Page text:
Assisted by Maja Podinic.
As with all modern industries, technology continues to revolutionise the way that we work within professional services. It is clear that Australia’s property industry is far from falling behind with regard to the utilisation of new technologies, with both the introduction of PEXA aimed at easing the process involved in property transactions, and recent dialogue surrounding the potential implementation of blockchain technology within areas of the market having made headlines in recent times.
Given this, it is only natural to assume that making the transition from traditional paperwork to electronic-only filing systems is likely to soon follow – but what happens when legislation puts a halt to this ideal?
The Electronic Transactions Regulations 2000 (NSW) restricts electronic witnessing of documents, meaning that unfortunately, going completely paperless must wait – and in turn, so must real estate agents, landlords and tenants looking to finalise their property deeds in a timely manner.
The State Government has already recognised that this legislation is becoming obsolete, and as a result, the Conveyancing Legislation Amendment Bill 2018 (NSW) was recently introduced in State Parliament.
Traditional common law requirements for deeds to be executed and witnessed on “paper, parchment or vellum” will become a thing of the past, with the Government showing a genuine commitment to providing faster, more convenient and more efficient services.
As a result, real estate agents, landlords and tenants can expect faster settlements, as well as quicker turnaround times in relation to the finalisation of both deeds and contracts. In commercial and retail settings, the importance of timely execution is considerable, with tenants being required to provide copies of executed documents prior to receiving access to premises in order to commence fit-out works. This avoids the hassle of using ‘snail mail’ and similarly removes unnecessary delays from the process.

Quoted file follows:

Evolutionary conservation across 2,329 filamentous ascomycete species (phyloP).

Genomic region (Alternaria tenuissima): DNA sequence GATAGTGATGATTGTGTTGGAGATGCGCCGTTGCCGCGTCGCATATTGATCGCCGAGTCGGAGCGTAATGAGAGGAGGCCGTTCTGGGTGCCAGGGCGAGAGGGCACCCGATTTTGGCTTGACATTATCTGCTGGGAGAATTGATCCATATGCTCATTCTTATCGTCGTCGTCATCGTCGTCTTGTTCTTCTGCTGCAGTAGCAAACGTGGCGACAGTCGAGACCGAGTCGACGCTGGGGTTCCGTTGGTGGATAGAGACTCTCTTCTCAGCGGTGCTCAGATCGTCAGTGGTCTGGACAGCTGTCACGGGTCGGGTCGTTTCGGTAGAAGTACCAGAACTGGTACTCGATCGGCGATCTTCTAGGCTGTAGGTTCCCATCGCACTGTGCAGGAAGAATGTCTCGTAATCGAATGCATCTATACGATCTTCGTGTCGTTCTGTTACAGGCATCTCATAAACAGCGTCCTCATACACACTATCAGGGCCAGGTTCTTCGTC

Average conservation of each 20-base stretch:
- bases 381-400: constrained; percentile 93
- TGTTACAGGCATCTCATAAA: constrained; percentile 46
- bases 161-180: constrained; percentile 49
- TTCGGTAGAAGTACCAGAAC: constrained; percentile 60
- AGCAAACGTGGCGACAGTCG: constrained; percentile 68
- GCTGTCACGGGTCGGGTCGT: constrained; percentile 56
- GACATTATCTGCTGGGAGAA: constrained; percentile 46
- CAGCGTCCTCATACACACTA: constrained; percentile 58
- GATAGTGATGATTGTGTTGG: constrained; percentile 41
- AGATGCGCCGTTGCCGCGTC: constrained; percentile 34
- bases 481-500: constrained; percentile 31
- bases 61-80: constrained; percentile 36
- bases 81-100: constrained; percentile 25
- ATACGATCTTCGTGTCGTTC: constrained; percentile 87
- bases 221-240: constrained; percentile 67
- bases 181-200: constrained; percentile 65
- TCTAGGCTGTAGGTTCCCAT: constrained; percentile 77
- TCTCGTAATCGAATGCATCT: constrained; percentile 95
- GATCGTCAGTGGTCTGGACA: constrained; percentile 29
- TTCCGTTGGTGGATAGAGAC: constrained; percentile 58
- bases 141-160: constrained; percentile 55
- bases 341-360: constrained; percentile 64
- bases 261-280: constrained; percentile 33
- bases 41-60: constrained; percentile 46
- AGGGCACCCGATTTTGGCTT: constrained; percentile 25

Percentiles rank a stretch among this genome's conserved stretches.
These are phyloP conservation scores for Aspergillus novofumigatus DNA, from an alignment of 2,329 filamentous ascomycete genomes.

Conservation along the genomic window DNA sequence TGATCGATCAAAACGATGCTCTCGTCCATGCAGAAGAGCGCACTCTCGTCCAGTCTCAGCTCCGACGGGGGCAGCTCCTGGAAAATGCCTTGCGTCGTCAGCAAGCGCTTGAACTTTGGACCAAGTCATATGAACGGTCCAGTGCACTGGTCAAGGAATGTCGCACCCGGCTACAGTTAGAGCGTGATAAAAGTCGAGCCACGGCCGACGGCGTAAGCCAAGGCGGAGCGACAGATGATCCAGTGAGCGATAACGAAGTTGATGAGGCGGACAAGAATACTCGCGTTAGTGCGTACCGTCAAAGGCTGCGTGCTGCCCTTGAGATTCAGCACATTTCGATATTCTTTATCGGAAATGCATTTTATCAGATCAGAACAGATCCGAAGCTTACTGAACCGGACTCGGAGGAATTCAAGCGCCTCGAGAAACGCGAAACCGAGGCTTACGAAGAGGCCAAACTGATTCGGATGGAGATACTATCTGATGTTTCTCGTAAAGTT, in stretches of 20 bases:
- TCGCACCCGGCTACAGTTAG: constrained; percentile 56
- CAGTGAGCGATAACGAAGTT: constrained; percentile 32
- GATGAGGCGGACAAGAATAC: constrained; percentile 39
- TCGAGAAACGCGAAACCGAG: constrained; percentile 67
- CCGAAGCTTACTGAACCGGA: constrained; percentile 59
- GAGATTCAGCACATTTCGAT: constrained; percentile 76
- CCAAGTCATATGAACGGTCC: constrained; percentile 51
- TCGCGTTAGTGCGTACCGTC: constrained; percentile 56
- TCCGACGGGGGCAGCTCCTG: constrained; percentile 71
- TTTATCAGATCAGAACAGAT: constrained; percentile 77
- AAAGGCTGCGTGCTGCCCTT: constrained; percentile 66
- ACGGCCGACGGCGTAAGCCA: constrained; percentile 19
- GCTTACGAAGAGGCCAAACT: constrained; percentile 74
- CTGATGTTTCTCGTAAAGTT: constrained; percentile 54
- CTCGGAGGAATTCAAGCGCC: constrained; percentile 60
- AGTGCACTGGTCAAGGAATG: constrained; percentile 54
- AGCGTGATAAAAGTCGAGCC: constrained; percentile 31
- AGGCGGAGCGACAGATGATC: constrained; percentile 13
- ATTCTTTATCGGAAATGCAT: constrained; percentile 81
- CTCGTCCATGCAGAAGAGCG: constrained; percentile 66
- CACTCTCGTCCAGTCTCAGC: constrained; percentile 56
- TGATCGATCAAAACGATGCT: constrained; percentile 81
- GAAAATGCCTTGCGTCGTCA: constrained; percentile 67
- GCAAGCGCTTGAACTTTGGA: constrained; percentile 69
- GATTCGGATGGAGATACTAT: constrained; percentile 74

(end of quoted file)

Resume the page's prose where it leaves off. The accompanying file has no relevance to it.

With the fast-paced and ever-changing nature of modern technology, legislation can often find itself falling behind, leaving it vulnerable to ineffectiveness. However, given that the bill does not require a specific method of electronic signing or witnessing, as technology advances and more options become available, parties will have the liberty to use the latest and most efficient methods at their own discretion, with regulations simply being utilised as a point of guidance.
NSW Minister for Finance, Services and Property Victor Dominello recently noted that “by introducing e-signatures we are giving buyers more time to read documents, providing greater security and reducing the time needed to settle a property transaction”.
With this said, some parties may be averse to the idea of bringing such a crucial element of a contract onto an online platform, given recent privacy concerns surrounding e-conveyancing. The new laws will not make electronic land contracts and deeds mandatory, with traditional paper-based signing still to be allowed – however, fraud is an isolated issue, and one that is not specific to online platforms. Over the past five years in NSW, more than $7 million has been paid out via the Torrens Assurance Fund for fraudulent paper transactions. Through the combination of technological developments and new legislation, we could find ourselves in a position where we are able to detect and address such activity sooner.
The above is in comparison to our counterparts in the UK, who began accepting e-signatures in legal documents in 2016. With this said, the UK does not allow for electronic witnessing, although the UK Law Commission is currently trying to implement this.
Despite making electronic signatures valid over two years ago, a UK Law Commission report published in August 2018, noted that businesses were unsure whether electronic signatures would satisfy legal requirements, and were thus hesitant to adopt the new method.
In order to avoid this type of uncertainty here in Australia, it may be necessary for NSW practitioners to bring to their client’s attention the validity of e-signatures within the context of contracts. Similarly, practitioners may be required to clarify for their clients how the use of e-signatures will help to both finalise matters efficiently and utilise current legislation as effectively as possible.
If you have a query relating to the Conveyancing Legislation Amendment Bill 2018, or any of the information in this piece – or if you would like to speak with a lawyer in Coleman Greig’s Conveyancing team, please don’t hesitate to get in touch: